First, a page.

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Offshore rig market will only pick up from 2017

Offshore rig market will only pick up from 2017
The battered offshore oil rig market is forecast to start picking up from 2017, and a firm rebound can only be expected from 2020, according to Rystad Energy.

John Fredrik Muller, senior project manager at Rystad Energy, told delegates at the Singapore Offshore Finance Forum on Thursday that a lot more offshore rigs would need to be scrapped in order to balance the oversupplied market amid low oil prices.

“We believe oil prices are not sustainable at current levels,” Muller said. “We have already seen a steep decline in demand for offshore rigs and demand is only expected to pick up from mid-2017.”

Global offshore rig jobs have dropped by around 40% in 2015 compared to the previous year, with the North American market hit hardest. The Middle East region, however, has managed to see a slight 2% year-on-year increase in activities, data from Rystad Energy showed.

Offshore rig utilisation rates had touched close to 90% in 2014 when oil prices were still high, but the rates crashed to around 60% today. The utilisation rate will remain low and is only anticipated to rise to 66% in 2018 before gradually increasing further to 77% by 2020, according to data from Rystad Energy, an independent oil and gas consulting services and business intelligence data firm.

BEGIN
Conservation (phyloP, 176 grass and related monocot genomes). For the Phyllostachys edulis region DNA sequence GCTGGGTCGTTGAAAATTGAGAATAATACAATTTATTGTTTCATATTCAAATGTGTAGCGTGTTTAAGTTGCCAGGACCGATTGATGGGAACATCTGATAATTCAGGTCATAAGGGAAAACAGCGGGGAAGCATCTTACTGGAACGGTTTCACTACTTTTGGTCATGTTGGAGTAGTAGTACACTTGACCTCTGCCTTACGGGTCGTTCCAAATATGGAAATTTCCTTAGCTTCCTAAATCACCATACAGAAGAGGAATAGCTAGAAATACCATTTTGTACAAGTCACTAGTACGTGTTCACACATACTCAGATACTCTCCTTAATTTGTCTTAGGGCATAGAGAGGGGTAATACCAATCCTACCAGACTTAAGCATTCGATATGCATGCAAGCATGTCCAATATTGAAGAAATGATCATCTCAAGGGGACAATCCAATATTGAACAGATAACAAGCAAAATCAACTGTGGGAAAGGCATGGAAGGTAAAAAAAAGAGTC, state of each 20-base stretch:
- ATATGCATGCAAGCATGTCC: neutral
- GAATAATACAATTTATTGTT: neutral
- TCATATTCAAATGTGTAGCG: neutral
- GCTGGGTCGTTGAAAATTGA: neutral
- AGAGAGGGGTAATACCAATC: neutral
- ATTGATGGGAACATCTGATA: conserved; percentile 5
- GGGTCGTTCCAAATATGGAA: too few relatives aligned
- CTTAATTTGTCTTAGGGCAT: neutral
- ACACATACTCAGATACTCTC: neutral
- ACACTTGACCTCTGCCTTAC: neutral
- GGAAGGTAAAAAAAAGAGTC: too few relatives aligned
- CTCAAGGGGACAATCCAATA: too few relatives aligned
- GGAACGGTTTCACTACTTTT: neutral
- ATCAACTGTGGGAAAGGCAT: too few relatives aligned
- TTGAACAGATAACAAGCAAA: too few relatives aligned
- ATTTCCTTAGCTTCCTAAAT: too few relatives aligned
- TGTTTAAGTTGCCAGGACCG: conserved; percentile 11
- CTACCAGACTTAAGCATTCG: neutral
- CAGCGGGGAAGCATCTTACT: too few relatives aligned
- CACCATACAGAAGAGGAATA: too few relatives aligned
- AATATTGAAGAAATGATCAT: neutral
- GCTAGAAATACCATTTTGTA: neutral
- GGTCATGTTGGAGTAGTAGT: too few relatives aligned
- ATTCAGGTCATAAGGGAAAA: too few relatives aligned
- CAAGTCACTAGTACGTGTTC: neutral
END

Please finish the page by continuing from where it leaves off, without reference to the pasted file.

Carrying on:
“From 2017 the market will become tighter and tighter, and thus recovery is expected from 2017,” Muller said.

Rystad Energy’s data is projecting oil prices to firm up to $67 per barrel by July 2017, $80 by July 2018, and a ‘best case’ scenario of $105 by July 2020.

And assuming all the forecast numbers turn out to be true, the overall offshore market will rebound to a new high by 2021 with average annual growth rate at 8%, and the segments that would pick up first in 2017 are the engineering and seismic markets, the consultancy firm believed.

“The construction and subsea markets will still be lagging behind somewhat (by 2017),” Muller said, adding that they will see increased activities only from 2018 or beyond.